Arizona Gov. Doug Ducey and other fire officials warned in mid-March about the likelihood of severe 2021 wildfires, saying that this season was expected to be similar to last year’s — one of Arizona’s worst wildfire seasons in a decade due to an ongoing drought, lack of rain and vegetation overgrowth.
Wildfires in British Columbia, too
Across the Canadian province, firefighters are battling a historic 300,000 blazes, sparked in large part by the excessive heat there that has claimed the lives of over 700 people, according to CBC.
Contributing: Christal Hayes, USA TODAY; David Murray and Karl Puckett, Great Falls Tribune; Rachel S. Hunt, Arizona Republic; The Associated Press
This article originally appeared on USA TODAY: Fire season in the western United States outpacing historic totals
FEMA has historically borrowed from the Treasury Department to pay claims from disasters. As of August 2020, FEMA’s debt has ballooned to $20.5 billion despite Congress erasing a $16 billion debt from Hurricane Katrina in October 2017 to pay for more hurricanes including Harvey, Irma and Maria. According to the US Government of Accountability Office, the financial status of FEMA’s National Flood Insurance Program could potentially worsen unless changes are made.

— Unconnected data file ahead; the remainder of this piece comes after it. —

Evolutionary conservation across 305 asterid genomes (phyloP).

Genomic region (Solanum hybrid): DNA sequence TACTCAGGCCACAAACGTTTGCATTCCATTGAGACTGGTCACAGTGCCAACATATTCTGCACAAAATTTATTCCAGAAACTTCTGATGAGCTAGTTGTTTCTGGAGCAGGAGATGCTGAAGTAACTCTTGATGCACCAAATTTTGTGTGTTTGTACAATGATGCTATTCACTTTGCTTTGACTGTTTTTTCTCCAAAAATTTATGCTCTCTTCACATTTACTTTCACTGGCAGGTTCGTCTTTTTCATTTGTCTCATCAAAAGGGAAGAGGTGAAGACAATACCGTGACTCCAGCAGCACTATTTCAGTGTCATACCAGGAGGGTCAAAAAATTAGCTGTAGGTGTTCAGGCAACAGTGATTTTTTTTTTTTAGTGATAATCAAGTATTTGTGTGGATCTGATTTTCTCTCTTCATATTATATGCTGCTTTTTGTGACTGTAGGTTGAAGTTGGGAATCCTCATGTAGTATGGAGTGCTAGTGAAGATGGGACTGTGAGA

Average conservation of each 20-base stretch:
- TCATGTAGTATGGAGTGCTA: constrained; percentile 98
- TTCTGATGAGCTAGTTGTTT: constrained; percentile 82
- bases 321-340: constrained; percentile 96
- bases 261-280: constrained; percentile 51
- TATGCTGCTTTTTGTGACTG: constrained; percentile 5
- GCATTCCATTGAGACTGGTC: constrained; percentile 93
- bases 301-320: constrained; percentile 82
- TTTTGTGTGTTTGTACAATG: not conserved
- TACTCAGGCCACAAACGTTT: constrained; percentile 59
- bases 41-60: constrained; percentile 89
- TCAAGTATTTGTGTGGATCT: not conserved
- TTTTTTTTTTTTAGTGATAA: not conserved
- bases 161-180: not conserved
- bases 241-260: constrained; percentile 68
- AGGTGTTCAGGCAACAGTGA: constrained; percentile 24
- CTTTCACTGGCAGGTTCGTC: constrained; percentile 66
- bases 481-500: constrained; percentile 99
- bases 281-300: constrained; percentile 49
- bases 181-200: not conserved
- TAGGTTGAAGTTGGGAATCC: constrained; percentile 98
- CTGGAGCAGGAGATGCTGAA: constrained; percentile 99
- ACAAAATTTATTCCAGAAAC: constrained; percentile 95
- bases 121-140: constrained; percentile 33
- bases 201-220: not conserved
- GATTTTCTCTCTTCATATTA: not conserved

Elliott said federal money is ultimately for rebuilding communities, but many residents – particularly people of color – still question where the money is going: “So the question is rebuilding for whom and to what end,” he added, noting the social disparities that tend to come out of the long recover process. source
FEMA Might Help with Storm-Related Vehicle Damage